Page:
Conflict of Laws in the People’s Republic of China

Conflict of Laws in the People’s Republic of China

Elgar Asian Commercial Law and Practice series

Zheng Sophia Tang, Yongping Xiao and Zhengxin Huo

The area of conflict of laws in China has undergone fundamental development in the past three decades and the most recent changes in the 2010s, regarding both jurisdiction and choice of law rules, mark the establishment of modern Chinese conflicts system. Jointly written by three professors from both China and the UK, this book provides the most up-to-date and comprehensive analysis of Chinese conflict of laws in civil and commercial matters. It takes into account the latest developments in legislation and judicial interpretation, case law and judicial practice, and historical, political and economic background, especially recognizing the scholarly contribution made by Chinese scholars to this field.


Zheng Sophia Tang, Yongping Xiao and Zhengxin Huo

Subjects: asian studies, asian law, law - academic, asian law, private international law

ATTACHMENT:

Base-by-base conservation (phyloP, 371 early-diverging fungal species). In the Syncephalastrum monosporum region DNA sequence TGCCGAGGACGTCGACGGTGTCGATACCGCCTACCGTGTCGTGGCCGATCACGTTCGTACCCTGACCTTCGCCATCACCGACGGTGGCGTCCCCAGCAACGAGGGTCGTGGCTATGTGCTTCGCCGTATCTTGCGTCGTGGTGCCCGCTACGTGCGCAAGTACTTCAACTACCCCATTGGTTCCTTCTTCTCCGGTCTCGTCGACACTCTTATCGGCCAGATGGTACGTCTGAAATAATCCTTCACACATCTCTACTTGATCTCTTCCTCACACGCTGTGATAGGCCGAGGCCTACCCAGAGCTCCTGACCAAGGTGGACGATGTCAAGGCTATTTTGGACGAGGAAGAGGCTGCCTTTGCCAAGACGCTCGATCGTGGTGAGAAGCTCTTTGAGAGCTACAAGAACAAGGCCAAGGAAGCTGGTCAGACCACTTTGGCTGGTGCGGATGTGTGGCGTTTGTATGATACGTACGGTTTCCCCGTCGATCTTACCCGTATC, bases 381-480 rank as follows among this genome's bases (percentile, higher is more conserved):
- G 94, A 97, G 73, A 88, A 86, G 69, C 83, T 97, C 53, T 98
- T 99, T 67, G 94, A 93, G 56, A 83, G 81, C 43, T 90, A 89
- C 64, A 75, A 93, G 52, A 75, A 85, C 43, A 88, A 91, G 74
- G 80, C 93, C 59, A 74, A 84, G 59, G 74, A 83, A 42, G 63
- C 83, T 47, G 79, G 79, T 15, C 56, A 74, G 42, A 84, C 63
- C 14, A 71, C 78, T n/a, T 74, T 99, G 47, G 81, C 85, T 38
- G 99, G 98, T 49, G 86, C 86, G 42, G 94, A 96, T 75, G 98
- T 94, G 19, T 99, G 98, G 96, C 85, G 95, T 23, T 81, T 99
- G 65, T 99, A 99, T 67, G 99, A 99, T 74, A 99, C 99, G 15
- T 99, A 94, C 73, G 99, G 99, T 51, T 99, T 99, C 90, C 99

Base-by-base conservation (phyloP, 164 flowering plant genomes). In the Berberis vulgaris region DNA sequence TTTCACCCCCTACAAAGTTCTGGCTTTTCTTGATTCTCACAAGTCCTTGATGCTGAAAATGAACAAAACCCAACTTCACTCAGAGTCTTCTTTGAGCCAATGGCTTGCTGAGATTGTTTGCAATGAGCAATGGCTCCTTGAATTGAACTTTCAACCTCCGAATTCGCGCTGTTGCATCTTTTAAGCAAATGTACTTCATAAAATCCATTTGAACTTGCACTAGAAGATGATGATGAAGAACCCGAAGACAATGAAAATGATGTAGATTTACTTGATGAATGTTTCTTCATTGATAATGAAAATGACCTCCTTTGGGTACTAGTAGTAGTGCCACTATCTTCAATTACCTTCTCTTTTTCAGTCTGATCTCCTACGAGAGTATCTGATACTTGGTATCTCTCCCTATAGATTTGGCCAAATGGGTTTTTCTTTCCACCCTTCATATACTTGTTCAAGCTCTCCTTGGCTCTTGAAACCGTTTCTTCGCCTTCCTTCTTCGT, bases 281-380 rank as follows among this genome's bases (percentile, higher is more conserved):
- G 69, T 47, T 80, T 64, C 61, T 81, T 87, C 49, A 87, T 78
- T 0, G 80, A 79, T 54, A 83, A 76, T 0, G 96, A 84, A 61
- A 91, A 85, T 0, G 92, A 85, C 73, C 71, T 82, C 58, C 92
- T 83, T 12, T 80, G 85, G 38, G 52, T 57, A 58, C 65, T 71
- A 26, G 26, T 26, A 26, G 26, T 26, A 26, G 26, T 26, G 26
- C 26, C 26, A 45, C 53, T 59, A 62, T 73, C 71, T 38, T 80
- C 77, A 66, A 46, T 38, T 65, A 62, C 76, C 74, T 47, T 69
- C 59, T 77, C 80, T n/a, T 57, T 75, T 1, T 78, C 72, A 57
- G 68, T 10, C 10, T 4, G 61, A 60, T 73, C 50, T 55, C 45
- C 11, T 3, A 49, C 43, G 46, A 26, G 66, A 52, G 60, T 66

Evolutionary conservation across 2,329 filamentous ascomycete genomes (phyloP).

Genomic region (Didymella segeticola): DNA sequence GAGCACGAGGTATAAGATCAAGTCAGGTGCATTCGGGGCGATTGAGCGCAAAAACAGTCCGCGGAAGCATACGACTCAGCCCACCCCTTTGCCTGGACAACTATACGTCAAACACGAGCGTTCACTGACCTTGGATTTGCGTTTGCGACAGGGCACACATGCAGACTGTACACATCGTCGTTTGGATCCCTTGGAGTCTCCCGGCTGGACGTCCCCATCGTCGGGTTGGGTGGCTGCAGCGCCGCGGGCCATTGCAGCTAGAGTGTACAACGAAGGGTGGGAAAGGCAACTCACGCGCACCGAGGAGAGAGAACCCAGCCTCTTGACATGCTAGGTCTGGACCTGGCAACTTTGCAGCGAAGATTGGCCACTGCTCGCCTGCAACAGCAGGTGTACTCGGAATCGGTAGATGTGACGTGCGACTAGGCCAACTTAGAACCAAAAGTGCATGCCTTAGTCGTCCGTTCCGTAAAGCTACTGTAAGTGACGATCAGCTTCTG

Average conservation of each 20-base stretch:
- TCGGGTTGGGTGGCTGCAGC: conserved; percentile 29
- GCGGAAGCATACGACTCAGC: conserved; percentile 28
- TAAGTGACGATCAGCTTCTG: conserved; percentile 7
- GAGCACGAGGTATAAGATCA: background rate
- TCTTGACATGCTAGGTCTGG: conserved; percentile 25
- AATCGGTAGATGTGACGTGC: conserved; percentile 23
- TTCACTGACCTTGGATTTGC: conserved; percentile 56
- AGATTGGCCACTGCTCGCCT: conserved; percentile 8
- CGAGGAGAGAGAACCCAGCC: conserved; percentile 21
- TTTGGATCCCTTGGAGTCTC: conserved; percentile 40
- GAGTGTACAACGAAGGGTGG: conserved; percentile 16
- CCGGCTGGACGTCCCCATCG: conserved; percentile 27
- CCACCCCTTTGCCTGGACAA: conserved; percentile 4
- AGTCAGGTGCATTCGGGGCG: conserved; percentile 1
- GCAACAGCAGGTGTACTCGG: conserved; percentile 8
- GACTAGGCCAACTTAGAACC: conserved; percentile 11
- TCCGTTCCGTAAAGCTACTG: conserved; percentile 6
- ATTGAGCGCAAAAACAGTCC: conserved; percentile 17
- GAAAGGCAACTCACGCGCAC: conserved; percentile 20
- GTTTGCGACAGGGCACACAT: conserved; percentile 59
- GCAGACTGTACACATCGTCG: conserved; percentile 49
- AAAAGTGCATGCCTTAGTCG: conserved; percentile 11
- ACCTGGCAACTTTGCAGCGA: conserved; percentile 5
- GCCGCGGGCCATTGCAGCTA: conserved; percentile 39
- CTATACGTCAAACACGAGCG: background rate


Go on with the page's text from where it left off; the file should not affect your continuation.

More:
The choice of law process in the field of tort has been said to raise ‘one of the most vexed questions in the conflict of laws’. There are various types of torts, such as negligence, defamation, product liability, infringement of intellectual property rights (IPRs), anti-competition, etc, which have different characteristics and generate different policy considerations. Even one type of tort may occur in various scenarios. Furthermore, tort is an unplanned incident, which largely limits the application of party autonomy, a doctrine that may provide certainty and predictability to complicated conflict of laws issues. Choice of law in tort becomes more complicated since the latter half of the twentieth century, as a consequence of the rapid development of science and technology, cross-border transportation and globalization. For all these reasons, conflict of laws in tort has been a century-long discussion and debate for private international scholars in the western industrialized countries, and the relevant legislations in those countries have been fairly developed. However, in China cross-border tort did not attract any attention until the country adopted a policy of reform and opening up to the world in the late 1970s, and Chinese legislation in this area remained unsophisticated until 2010 when the Conflicts Act was adopted.

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